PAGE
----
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Unintended Consequence Of FinReg : Banks Look Abroad - by : Liz Moyer is a Senior Writer at Forbes

jeudi 15 juillet 2010 par William Toussaint

A day before the Senate is expected to set a final vote on financial regulatory reform, bankers complained bitterly about the bill’s unintended consequences.

“The Dodd-Frank Wall Street Reform and Consumer Protection Act is unprecedented in scope and will usher in a new era of financial services regulation,” said American Bankers Association President Ed Yingling in a statement accompanying a detailed report on the bill’s contents and its ramifications for the industry. “Unfortunately, legislators took a ‘while-we’re-at-it’ approach during the bill’s journey, imposing unrelated new restrictions on traditional banks that were more victim than villain in the financial crisis.”

It’s to be expected that bankers won’t like new constraints on their business. It’s also to be expected that they will take the time between the passage of the bill and its implementation to shift their businesses in directions that the new regulations can’t touch.

They are looking abroad, for starters. After the 2008 bailout, the biggest banks spent the last year dusting themselves off, shoring up their capital and finding new areas of growth.

Citigroup already derives half of its profits from emerging markets overseas and sees more money coming from those regions in the future. So while it’s scaling back its consumer lending in the United States — Citi is running off a huge chunk of consumer loan portfolios to focus on the urban affluent segment — the bank is looking for new consumer business abroad.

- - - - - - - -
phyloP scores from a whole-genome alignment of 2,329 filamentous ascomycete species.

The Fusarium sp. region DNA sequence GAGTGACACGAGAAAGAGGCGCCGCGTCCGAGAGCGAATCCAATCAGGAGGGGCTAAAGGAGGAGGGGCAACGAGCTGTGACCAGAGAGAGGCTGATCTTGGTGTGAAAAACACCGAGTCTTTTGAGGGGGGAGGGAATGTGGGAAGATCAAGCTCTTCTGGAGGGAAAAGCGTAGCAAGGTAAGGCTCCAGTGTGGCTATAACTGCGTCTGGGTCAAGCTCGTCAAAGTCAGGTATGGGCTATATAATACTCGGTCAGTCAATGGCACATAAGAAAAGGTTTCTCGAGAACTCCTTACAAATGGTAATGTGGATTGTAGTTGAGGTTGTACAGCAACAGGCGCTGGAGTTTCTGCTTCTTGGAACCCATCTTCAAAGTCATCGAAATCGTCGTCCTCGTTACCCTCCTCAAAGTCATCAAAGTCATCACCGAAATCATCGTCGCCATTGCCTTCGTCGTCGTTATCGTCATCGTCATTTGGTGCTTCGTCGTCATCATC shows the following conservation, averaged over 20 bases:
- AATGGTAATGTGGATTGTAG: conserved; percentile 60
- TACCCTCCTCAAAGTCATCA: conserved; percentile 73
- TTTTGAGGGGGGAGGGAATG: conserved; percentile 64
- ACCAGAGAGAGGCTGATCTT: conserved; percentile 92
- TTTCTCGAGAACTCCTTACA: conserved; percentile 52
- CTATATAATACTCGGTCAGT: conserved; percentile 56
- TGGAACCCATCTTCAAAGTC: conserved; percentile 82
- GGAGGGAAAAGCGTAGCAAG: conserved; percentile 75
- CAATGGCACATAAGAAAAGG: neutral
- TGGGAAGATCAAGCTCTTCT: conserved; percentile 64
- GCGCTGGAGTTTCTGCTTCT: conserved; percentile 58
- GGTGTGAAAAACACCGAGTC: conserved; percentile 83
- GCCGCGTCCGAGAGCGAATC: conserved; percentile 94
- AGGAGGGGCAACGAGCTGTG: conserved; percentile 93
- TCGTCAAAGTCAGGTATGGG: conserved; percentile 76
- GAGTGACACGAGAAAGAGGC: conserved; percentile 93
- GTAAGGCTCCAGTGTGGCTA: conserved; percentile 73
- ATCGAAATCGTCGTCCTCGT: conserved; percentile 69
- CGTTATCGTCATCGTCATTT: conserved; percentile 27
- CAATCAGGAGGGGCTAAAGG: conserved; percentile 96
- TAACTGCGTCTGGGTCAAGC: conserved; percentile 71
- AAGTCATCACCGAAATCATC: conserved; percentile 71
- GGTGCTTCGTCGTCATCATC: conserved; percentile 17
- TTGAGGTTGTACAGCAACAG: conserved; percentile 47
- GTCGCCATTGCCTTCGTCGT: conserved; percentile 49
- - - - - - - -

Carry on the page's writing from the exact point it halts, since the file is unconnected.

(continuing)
“Looking forward the emerging market’s revenue pool is expected to grow over twice as fast as developed markets, representing the majority of potential revenue growth in coming years,” as Vikram Pandit, the chief executive of Citi, explained in a March speech.

More recently, JPMorgan Chase formed an international committee and named a longtime Jamie Dimon confidante, Heidi Miller, as its first president. She is supposed to focus on opportunities in Brazil, Russia, India and China, as well as everywhere else beyond North America.

Banks are also shifting their focus away from the mass market consumer toward the affluent. Morgan Stanley and JPMorgan are hiring brokers for their private client divisions, for example, notes CreditSights analyst David Hendler. The consequences of this, as Hendler sees it, are less access to credit and services for the middle class while more resources and capital are devoted to businesses the banks see as higher growth.

Unfortunately the whole point of financial regulatory reform was to improve access to credit for the middle class and to fix the banking system so the economy can rebound. “We believe that it may already be partially backfiring,” Hendler writes in a recent note.








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